E. Linacre and B. Geerts
The QBO is a regular variation of zonal (i.e. east-west) stratospheric winds above the equator (Section 12.3). The ENSO, on the other hand, is highly irregular and involves near-surface winds as well as the ocean. Both oscillations have a clear effect on the frequency of hurricanes in the Atlantic, amongst others.
Notwithstanding their obvious differences, there appears to be a weak correlation between the QBO and the ENSO. An examination of the QBO signal over the Atlantic and Africa shows a correlation with the Southern Oscillation Index in the early part of the year (1). Strong La Niña events tend to occur when the QBO is in its westerly phase over the equatorial Pacific.
A record of SOI values for 1876 - 1995 reveals that the ENSO can be decomposed in two cycles: a quasi-biennial rhythm and a low frequency (5-10 year) variation (2). Both signals were notably weak during 1921-41 (when ENSO activity was suppressed), and both were strong prior to 1920 and after the mid 1960ís. The quasi-biennial ENSO rhythm appears to be a harmonic oscillation in equatorial Pacific atmosphere-ocean system, and it was in sync with the QBO in 1879-99 and 1963-83. For the quasi-biennial ENSO rhythm, sea-level pressures (the SOI) and SST values (El Niño) are notably well correlated, in particular in 1879-99 and 1963-83.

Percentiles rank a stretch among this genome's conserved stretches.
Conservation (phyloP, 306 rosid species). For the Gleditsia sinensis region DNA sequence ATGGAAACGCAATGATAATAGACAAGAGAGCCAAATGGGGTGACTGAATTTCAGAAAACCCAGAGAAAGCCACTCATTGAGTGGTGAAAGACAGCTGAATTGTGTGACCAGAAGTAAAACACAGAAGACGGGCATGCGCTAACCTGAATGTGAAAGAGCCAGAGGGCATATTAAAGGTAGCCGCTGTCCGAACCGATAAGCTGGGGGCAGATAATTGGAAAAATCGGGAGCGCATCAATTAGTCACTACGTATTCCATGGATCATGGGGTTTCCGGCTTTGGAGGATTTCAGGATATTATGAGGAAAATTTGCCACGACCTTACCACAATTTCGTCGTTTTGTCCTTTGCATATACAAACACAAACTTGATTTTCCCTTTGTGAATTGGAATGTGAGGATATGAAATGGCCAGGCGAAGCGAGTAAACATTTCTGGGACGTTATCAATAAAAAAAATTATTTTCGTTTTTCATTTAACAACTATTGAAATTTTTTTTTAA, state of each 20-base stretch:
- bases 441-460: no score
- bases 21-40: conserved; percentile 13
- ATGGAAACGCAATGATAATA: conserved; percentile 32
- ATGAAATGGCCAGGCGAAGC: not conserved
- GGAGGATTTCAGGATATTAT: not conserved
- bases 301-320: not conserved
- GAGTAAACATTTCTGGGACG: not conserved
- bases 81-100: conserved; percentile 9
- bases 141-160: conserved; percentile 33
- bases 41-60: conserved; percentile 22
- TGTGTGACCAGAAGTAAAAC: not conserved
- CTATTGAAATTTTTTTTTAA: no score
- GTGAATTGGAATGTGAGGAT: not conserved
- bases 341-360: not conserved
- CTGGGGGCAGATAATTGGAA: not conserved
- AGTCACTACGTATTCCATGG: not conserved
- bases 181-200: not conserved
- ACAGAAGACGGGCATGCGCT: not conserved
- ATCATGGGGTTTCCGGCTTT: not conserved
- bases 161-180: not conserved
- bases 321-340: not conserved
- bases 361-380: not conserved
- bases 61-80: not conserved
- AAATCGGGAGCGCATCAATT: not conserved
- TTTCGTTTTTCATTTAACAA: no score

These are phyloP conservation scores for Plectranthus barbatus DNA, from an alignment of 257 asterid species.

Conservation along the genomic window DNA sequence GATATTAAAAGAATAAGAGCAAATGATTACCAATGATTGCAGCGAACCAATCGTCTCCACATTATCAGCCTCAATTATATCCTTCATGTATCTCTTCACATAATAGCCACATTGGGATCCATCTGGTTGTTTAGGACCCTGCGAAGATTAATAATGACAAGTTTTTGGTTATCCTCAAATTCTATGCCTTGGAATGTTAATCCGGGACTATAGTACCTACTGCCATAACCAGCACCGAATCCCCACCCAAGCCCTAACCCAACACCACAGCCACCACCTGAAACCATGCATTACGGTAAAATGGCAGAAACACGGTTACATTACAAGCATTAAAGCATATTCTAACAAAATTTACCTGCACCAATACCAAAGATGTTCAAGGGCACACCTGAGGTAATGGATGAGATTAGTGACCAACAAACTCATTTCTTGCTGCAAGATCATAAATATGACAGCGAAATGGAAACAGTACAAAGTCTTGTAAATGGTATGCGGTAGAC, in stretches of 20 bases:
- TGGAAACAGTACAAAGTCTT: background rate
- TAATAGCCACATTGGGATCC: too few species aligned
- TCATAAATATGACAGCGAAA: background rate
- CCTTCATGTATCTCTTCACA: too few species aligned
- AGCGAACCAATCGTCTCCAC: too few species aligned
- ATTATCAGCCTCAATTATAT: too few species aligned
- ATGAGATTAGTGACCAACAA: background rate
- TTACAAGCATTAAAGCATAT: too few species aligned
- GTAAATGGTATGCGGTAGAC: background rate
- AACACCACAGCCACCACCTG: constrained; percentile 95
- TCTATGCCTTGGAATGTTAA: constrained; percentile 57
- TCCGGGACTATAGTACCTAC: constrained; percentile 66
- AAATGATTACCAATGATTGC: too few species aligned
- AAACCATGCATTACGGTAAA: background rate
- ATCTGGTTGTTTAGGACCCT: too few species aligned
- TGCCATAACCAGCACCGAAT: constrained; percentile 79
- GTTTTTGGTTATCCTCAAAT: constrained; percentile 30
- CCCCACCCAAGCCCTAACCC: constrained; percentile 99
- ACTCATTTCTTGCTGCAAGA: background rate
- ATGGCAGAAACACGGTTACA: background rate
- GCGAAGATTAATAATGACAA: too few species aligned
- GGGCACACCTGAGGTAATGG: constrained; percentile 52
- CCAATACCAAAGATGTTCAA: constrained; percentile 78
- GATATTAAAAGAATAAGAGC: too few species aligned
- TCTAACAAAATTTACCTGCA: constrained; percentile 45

(1) Jury, M.R. , C. McQueen and K. Levy 1994. SOI and QBO signals in the African region. Theor. Appl. Climatol., 50, 103-15.
(2) Allan, R., J. Lindesay and D. Parker 1997. The global ENSO picture: interannual and decadal variability. Paper to 7th Conf. Climate variations, Long Beach, Calif., February (Amer. Meteor. Soc.), J24-J27.